About/Contact


Blog Creator/Administrator:  Scott Luft

Coldwater, Ontario

E-mail: Cold.Luft@gmail.com
Twitter: @ScottLuft

Phone: (647) 872-9613
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Cold Air is my original content site.

Cold Air Currents contains posts from the web of interest to Scott, generally with a comment as to why I find the cited material relevant to post.

The Cold Air Data site is a collection of data intensive pages reporting on Ontario's Electricity System

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New efforts (June 2013)
On Pinterest- hoping it becomes a good home for some of my favourite energy graphics to be pinned up on display boards

On Tumblr, with "intersting finds too long for twitter and too short for blogger"



3 comments:

  1. Hi Scott yet again more ineptitude from the government ( what else is new...) The "market" is not the problem, the market has been the only piece of this mess that has functioned as it should.. and can I remind everyone market prices have gone DOWN.

    The problem is everything else outside the market, the distortions introduced via the GA is one big one.. So in an effort to address the issue of high costs the path chosen is not to fix the problem which is the GA, but to introduce yet more distortion to add to and offset the current distortion.

    Do you remember the old song about the old lady that swallowed a fly? Sounds a bit like that.

    If we are going to accept electricity as a industrial policy tool, then why do we have all this nonsense, IESO/IMO/OEB etc?

    It does appear that our political masters have an astonishing ability to continue to ensure we end up with the worst of all worlds

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  2. I love your sites. I read them often and rely on them to learn the truth about the state of electricity generation (and politics) in Ontario.

    I have some questions for you...

    The net exports, graphed on your site, and listed on IESO, tell us how much electricity is crossing the border, but where do we find the revenue generated by these exports? And as complex as it may be, how do we know the true costs of this exported production?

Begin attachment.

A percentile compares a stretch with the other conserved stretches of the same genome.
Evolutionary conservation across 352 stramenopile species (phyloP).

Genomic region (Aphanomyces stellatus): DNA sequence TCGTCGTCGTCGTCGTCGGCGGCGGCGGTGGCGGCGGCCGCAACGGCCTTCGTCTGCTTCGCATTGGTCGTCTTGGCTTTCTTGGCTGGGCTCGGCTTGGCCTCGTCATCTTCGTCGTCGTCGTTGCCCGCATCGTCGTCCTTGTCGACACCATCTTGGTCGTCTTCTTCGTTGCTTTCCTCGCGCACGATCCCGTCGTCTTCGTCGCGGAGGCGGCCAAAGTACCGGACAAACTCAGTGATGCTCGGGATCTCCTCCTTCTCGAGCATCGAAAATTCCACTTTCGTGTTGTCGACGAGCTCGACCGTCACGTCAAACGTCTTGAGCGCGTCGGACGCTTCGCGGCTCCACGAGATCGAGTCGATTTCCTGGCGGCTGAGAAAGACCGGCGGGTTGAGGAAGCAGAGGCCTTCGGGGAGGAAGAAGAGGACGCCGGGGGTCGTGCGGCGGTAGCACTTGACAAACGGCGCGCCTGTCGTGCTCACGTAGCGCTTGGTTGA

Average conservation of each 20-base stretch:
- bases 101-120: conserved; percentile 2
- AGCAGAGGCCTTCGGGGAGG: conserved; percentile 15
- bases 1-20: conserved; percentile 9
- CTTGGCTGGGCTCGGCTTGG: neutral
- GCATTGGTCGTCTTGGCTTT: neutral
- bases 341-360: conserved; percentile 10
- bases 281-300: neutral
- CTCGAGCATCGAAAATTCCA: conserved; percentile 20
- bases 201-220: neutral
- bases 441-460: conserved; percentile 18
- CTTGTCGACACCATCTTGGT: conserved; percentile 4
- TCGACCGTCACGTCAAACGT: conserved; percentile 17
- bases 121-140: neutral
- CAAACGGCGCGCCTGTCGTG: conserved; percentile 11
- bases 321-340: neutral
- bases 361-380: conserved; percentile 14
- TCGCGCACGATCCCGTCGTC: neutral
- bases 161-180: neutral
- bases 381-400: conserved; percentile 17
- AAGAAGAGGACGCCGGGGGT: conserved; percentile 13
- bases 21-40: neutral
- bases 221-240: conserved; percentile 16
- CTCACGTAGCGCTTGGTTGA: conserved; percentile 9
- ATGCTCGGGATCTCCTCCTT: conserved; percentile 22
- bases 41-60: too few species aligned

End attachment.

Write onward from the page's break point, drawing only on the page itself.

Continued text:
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    Replies
    1. I only now noticed this comment (long story, but basically I don't see comments on pages - only only the blog entries).
      These are really terrific questions.
      On the revenues for exports crossing an international border, the best answer I know of is the National Energy Board ( http://www.neb-one.gc.ca/clf-nsi/rnrgynfmtn/sttstc/lctrctyxprtmprt/lctrctyxprtmprt-eng.html ). For a while the IESO reported the figures, and I'd estimate the revenue was usually about 10% higher than the HOEP indicates ( which makes sense as they are exports from our lower priced market to higher priced markets).
      I'm not aware of any estimate on exports to Quebec.
      The true cost of exported production is a real tough one. Much of the exported power is generated at coal and natural gas-fired generators, both of which are essentially paid for through capacity payments via the global adjustment (charged only in Ontario) - for these exports the incremental cost is just the cost of the fuel, and that's why the exports occur.
      These don't cost Ontario ratepayers.
      Bruce Power also gets paid the same regardless, so really any price above $0 on exports doesn't cost Ontario ratepayers on that generation.
      Wind and solar also have been must-take contracts, so those exports don't cost Ontario ratepayers more than not exporting.

      The problem is we continue to sign these contracts while Ontarians are now paying ~$80/MWh, while the excess contracted sells at under $30/MWh.

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